Wise said he wanted to argue that just because a law is on the books, it doesn’t make it constitutional.

“I’m saying that being able to have a chicken was always right. There was just at some point a very bad law,” Wise said.

Another point that bothered him was that Lee demanded that each speaker give his or her name.

“On two times people spoke, and Tim Lee interrupted them and asked them for their names, and the way the government uses that kind of force, it seemed very forceful and as I was trying to explain to Tim Lee while I was talking to him that I would have given my name, I had no problem with it, but I wanted them to know you shouldn’t have to, and I just wanted to say that peacefully. I just thought that that needed to be said,” Wise said.

Lee has a different view.

“We have a consistent policy that we know who’s speaking to us. That’s been part of the rules for decades. We need to be consistent,” Lee said.

Wise said he is active in Republican circles and works in real estate.

“It always saddens me when people’s rights are trampled. It has upset some friends of mine. One of their children cried when they saw me being walked out tonight,” he said.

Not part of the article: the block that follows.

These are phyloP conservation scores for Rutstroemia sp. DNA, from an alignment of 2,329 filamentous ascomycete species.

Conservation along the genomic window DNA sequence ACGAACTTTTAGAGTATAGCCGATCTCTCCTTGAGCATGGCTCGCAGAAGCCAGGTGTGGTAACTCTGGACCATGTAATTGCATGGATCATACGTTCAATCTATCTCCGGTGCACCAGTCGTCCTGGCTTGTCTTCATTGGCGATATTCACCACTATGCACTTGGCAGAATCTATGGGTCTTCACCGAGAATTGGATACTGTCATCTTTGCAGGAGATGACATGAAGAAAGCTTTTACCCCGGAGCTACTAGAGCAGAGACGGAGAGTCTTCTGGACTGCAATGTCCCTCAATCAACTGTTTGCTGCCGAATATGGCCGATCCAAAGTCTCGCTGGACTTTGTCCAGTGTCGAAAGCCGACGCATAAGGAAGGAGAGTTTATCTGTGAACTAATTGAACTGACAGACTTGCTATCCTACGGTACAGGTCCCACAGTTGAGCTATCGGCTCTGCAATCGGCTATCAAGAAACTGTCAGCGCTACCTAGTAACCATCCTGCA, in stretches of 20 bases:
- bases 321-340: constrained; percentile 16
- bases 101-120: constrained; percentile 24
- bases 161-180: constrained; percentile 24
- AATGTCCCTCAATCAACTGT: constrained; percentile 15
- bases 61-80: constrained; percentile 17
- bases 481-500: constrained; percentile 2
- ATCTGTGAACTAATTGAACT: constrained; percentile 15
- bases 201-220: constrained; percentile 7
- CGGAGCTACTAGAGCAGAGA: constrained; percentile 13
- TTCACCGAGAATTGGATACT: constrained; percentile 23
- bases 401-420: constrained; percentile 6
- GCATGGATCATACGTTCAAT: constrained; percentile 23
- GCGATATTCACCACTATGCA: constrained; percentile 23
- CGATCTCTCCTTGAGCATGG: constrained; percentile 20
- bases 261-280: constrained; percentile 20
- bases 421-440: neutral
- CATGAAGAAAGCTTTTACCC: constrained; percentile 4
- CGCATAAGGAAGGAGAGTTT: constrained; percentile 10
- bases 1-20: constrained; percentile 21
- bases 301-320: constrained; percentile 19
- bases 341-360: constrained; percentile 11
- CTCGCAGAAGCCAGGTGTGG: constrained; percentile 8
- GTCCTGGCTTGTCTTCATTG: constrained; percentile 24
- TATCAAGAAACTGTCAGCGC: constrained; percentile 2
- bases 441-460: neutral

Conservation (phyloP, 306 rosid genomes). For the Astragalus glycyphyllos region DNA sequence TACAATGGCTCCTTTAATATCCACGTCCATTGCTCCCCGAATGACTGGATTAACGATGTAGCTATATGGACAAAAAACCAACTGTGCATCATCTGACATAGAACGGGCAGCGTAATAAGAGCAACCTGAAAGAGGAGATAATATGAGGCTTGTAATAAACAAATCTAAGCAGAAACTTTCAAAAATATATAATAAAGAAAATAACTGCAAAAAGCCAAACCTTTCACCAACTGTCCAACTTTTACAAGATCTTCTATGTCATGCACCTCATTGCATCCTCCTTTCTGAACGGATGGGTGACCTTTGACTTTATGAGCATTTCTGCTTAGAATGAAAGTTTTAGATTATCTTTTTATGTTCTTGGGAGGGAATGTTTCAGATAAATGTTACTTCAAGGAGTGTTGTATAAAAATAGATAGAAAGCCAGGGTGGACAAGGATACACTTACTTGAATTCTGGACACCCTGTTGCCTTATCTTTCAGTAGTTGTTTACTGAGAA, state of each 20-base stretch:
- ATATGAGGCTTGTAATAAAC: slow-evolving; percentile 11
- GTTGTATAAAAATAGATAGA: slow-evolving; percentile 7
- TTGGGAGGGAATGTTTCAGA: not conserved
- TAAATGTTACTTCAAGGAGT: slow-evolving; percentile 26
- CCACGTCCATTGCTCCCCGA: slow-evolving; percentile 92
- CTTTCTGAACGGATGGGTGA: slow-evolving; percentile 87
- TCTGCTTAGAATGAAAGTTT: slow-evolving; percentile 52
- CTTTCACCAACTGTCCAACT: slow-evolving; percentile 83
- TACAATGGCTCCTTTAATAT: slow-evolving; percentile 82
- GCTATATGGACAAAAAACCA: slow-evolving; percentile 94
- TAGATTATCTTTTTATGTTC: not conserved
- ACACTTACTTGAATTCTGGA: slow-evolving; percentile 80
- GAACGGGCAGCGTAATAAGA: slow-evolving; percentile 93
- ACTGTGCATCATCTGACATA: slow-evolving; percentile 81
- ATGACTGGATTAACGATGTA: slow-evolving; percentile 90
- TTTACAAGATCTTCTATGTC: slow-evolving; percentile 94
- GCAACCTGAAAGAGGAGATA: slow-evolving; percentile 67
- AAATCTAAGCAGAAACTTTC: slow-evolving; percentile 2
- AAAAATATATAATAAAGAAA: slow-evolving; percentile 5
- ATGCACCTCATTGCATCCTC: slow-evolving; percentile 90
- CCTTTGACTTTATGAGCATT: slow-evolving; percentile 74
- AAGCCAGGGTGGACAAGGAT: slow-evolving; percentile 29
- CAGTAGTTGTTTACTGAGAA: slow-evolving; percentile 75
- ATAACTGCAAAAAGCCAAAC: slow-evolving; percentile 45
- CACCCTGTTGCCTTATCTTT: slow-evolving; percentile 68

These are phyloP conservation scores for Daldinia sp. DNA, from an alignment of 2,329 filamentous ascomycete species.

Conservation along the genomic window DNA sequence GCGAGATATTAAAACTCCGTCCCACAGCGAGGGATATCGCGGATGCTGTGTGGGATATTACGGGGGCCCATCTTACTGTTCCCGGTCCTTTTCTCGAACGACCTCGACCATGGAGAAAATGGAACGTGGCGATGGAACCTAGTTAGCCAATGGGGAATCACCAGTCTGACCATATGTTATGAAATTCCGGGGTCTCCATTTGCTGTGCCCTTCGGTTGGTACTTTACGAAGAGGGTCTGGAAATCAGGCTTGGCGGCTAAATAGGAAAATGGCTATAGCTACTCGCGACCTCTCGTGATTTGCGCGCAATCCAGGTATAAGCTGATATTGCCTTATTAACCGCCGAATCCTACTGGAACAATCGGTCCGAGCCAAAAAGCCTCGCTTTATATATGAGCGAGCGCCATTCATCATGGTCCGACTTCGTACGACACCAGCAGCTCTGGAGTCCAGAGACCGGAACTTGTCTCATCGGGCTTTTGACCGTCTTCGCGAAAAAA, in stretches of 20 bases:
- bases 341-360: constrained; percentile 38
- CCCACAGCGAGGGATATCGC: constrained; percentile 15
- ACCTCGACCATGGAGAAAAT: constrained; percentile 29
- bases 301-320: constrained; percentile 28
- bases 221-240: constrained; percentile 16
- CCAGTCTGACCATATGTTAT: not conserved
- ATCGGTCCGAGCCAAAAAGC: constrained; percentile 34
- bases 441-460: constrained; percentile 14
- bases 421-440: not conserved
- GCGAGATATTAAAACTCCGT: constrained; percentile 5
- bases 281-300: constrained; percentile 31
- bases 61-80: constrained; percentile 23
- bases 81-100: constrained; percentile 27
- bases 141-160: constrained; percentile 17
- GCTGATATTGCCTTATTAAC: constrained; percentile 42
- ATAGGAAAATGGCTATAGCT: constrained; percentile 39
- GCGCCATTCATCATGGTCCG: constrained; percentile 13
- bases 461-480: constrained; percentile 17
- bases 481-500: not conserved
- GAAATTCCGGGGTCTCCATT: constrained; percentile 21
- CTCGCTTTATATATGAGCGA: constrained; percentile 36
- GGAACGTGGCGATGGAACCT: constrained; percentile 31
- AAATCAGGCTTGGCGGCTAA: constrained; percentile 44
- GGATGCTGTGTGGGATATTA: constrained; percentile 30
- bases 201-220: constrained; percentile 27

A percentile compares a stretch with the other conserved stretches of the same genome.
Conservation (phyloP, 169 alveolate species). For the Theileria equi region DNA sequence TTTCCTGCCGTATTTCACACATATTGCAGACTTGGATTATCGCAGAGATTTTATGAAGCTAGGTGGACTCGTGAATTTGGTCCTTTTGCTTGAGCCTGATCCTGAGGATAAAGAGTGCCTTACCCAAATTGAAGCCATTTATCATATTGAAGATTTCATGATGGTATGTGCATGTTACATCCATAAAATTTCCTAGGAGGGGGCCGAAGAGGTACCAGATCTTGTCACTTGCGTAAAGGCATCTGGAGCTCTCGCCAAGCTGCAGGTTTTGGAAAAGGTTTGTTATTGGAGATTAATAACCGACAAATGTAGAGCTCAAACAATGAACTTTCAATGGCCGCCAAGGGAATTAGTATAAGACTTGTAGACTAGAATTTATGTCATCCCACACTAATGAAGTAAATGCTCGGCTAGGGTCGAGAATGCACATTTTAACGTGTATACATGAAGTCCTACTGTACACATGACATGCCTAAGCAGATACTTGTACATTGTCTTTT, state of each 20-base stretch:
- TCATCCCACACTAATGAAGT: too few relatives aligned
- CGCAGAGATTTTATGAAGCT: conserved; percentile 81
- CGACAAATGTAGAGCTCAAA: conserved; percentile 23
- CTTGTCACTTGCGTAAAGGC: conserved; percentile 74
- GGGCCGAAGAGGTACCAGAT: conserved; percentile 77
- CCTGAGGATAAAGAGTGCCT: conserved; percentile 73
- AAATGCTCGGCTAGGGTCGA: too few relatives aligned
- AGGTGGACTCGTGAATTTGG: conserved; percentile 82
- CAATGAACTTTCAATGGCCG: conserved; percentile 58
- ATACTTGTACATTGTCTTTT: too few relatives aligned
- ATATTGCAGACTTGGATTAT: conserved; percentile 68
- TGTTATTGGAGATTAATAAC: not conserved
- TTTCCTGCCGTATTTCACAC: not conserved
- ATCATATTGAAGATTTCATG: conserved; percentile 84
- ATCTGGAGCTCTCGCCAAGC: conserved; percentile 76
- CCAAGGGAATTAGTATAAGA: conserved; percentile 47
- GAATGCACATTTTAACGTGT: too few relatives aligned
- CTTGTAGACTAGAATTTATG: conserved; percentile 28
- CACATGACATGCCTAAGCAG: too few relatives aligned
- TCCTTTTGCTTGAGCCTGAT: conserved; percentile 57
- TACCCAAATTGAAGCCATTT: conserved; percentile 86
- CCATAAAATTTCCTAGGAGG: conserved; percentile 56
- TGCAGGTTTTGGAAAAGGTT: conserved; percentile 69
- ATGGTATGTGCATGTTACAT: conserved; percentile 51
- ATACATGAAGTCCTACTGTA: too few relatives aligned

His father, Lamar Wise of Mableton, active in the campaign of state Rep. Charles Gregory (R-Kennesaw), was in the audience when his son was handcuffed.

“I thank God that he’s safe with us tonight and they were wise enough not to carry through with any further actions against him and released him as peacefully as we could have hoped,” the older Wise said. “I think he felt that he was still speaking with the chairman, who knows him personally. He’s met him months ago and we were all talking in the aisle way directly before the meeting, more than once, at Republican Party events.”

As for whether the younger Wise will take action against the county, he said he first wants to clear his head.

“I think it’s always good to have a thinking period so I’m trying to make decisions right now,” he said.
Comments
(51)
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East Cobber
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January 29, 2013
I've never really thought about having chickens, but I've enjoyed hearing the debate. While I may or may not want them myself, why shouldn't my neighbors be allowed - it's their property! Some how everyone seems to be able to control themselves with the number of dogs and cats they have, and I have no reason to believe my neighbors wouldn't do the same with chickens. Plus I could take my kids over to visit and maybe bring back an egg or two! The Commissioners should make it easier, not harder.